Dancing with the Devil
The reality of demonic attack and Jesus’ victory over it is woven throughout the Gospels, and there are 82 references to the word demon or demons in the New King James Bible. The sinister fact of fallen angels could not be any clearer.
However, Americans seem to exhibit an unusual dichotomy on the subject: They tend to reject organized religious belief while at the same time exhibiting an attraction to occult ideas and the belief in demons.
In 2012 two separate surveys addressed this phenomenon. The Pew Research Center found that an increasing number of Americans show an aversion to traditional religious affiliation and almost 20 percent of the population has no religious identification at all. These constitute the so-called nones, as in “none of the above.” Yet a whopping 85 percent also expressed belief in the existence of demons.
In a separate survey, the research firm Public Policy Polling determined that 63 percent of Americans aged 18 to 29 believe in demons and their ability to influence and possess humans.
This trend may be traced to cultural influences. Demonic themes have been flooding television shows and films. On Halloween a reality TV program supposedly featured a live exorcism. The television series Supernatural attracts a wide audience, along with the Starz channel’s dark occult-comedy, Ash vs Evil Dead. Demon possession is the focus of Cinemax’s new series Outcast, coming this year, as well as the recently released film Yakuza Apocalypse: The Great War of the Underworld.
A growing preoccupation with the occult is leading to an explosion of paganism. I recently ran across a website listing the best demons for occult practitioners to summon up. The culture is so laden with tolerance for bedevilment that last summer the Satanic Temple in Detroit proudly boasted about unveiling its statue of the goat-headed pagan god Baphomet and invited the public to attend.
None of this should surprise us. The dichotomy plaguing America is a convergence of two trends: one that rejects theological truth and one that recognizes, even embraces, demonic activity.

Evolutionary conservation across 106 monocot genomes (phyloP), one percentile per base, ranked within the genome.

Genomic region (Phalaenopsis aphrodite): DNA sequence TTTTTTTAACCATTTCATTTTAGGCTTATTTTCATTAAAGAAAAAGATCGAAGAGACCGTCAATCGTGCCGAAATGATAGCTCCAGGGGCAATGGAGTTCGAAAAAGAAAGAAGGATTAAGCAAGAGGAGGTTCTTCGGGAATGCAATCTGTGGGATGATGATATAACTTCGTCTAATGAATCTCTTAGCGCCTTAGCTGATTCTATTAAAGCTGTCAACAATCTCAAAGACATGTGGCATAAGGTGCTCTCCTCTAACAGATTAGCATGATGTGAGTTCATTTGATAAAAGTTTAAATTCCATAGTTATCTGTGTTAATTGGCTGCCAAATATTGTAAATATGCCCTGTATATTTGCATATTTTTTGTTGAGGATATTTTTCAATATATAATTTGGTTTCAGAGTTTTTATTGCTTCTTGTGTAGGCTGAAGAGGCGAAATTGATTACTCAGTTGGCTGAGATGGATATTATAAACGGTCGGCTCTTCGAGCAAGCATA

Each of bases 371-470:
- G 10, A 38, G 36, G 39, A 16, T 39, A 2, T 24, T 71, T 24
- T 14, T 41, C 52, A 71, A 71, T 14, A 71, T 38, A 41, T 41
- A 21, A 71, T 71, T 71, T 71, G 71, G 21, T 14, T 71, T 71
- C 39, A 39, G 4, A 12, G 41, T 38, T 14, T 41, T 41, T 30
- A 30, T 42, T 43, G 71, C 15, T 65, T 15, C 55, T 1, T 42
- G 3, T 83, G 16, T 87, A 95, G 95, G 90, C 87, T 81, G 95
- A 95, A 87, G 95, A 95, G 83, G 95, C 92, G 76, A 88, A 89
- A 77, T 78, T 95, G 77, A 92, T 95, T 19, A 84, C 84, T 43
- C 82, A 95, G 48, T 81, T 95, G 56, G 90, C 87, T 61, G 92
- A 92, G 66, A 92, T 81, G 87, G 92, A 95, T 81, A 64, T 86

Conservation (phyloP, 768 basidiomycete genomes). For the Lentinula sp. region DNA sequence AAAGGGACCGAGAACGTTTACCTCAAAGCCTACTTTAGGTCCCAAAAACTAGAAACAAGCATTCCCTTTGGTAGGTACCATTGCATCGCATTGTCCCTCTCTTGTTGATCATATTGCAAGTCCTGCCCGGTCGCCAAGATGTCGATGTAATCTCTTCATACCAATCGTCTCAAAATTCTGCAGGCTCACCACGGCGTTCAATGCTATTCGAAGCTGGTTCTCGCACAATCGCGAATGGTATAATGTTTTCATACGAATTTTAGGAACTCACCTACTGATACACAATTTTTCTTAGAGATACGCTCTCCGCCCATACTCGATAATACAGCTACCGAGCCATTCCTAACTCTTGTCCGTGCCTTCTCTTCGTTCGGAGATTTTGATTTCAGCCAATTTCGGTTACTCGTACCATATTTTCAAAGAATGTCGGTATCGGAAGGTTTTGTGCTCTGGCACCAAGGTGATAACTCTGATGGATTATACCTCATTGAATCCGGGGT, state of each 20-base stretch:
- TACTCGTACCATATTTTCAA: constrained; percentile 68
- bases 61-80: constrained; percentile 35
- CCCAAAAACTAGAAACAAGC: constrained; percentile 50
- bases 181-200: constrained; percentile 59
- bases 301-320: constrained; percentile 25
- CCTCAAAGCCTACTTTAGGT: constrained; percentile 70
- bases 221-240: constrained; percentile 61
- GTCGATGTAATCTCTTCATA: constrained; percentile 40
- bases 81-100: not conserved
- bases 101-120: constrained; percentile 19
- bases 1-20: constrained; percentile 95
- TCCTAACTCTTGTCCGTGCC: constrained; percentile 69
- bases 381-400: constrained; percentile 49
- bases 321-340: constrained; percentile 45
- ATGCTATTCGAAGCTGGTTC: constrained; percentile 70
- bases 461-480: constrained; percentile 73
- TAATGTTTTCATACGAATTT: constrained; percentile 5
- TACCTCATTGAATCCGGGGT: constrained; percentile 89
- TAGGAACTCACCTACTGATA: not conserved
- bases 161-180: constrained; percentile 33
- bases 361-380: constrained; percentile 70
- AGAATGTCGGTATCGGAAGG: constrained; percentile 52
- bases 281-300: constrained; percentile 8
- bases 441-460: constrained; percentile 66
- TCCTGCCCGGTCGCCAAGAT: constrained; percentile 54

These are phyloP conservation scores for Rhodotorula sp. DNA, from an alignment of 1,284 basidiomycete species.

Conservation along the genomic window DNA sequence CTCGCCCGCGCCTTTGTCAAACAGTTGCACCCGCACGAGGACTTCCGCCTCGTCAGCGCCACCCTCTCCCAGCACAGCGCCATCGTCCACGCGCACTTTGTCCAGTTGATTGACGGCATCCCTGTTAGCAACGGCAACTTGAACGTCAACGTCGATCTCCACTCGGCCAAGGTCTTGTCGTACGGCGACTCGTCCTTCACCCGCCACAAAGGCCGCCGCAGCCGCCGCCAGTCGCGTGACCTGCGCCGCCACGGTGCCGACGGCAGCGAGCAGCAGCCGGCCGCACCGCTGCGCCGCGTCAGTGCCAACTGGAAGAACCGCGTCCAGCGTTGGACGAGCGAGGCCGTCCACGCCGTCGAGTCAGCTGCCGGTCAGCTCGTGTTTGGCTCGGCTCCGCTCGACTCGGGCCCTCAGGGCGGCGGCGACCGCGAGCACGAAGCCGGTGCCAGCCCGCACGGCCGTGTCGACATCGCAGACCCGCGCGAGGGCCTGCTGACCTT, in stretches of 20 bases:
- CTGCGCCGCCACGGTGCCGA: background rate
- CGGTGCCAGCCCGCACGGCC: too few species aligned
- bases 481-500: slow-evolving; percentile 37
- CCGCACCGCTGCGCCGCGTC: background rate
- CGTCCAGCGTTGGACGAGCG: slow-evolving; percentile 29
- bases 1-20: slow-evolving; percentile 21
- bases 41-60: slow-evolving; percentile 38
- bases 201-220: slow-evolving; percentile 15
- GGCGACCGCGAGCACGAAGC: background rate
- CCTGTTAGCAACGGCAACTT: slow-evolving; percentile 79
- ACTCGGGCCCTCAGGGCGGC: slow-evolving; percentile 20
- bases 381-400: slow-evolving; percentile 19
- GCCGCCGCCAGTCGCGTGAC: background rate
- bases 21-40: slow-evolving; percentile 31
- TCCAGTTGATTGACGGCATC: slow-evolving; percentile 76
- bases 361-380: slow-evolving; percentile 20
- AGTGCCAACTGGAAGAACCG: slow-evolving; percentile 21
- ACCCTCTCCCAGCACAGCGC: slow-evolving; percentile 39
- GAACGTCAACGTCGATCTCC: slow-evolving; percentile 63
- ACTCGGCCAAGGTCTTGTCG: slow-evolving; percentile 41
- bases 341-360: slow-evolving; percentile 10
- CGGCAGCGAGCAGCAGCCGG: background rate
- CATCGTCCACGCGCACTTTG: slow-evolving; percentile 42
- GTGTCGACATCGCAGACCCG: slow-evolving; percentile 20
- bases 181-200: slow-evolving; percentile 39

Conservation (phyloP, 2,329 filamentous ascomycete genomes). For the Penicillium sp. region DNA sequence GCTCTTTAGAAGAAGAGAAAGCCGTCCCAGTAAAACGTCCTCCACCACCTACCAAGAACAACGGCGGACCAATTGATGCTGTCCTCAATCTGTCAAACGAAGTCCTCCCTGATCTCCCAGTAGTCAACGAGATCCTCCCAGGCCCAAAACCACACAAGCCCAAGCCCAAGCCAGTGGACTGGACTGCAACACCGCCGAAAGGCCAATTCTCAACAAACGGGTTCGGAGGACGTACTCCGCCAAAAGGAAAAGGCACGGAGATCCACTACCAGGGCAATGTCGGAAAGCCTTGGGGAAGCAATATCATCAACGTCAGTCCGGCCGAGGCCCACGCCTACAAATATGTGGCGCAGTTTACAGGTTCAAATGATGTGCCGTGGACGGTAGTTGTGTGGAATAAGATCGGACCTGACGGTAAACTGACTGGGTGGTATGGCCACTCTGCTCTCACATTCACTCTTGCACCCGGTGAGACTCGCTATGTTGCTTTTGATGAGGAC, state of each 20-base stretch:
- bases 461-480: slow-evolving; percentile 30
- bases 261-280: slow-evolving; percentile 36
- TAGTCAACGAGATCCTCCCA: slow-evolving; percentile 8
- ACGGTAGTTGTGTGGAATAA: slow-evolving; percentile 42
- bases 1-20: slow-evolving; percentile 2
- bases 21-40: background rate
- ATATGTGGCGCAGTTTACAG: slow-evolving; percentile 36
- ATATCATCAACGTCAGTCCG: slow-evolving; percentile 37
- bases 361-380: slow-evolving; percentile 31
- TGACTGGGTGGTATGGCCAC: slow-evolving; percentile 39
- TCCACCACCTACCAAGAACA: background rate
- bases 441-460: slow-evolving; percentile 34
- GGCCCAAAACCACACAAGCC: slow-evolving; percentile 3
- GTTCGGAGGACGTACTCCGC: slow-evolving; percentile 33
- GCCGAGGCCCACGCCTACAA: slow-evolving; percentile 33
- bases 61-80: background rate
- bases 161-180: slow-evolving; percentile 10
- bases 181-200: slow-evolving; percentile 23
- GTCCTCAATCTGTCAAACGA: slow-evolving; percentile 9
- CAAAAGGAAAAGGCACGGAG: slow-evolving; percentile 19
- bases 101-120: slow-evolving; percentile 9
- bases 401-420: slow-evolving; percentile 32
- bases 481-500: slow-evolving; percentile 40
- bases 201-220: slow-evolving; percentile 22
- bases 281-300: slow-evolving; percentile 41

By the Sea of Galilee archaeologists have unearthed a 1,600-year-old marble slab with an Aramaic inscription on it. Experts believe the relic corroborates the location of ancient Kursi, the area of the Gergesenes (or Gadarenes) where Jesus cast a legion of demons out of a man and into a herd of swine (Mt. 8:28–34; Mk. 5:1–20; Lk. 8:27–38).
A similar situation was evident in Kursi. When Jesus encountered the man in the Gadarenes who was possessed by such a multitude of demons that he had the strength to burst his chains, Jesus exercised clear authority over the supernatural realm. Recognizing Him as “Jesus, Son of the Most High God” (Mk. 5:7), the demons capitulated, begging Jesus to send them out of the man and into a herd of pigs. Jesus granted the request.
The locals knew the man was demon-possessed, and all their attempts to restrain him had failed. But after Jesus healed the man, “they began to plead with Him [Jesus] to depart from their region” (v. 17). They knew about demonic power; yet they rejected the Savior, the only One who could conquer it.
To conclude that the physical world of sight, sound, touch, and smell is all that exists leads to what the great writer C. S. Lewis called the fallacy of naturalism. But to embrace the existence of the supernatural without recognizing that Christ is Lord of all, both the physical and spiritual realms, is equally disastrous.
For we do not wrestle against flesh and blood, but against principalities, against powers, against the rulers of the darkness of this age, against spiritual hosts of wickedness in the heavenly places. Therefore take up the whole armor of God, that you may be able to withstand in the evil day, and having done all, to stand (Eph. 6:12–13).
Followers of Christ Jesus must refute false positions, proclaiming truth to the marketplace, while wearing the whole armor of God.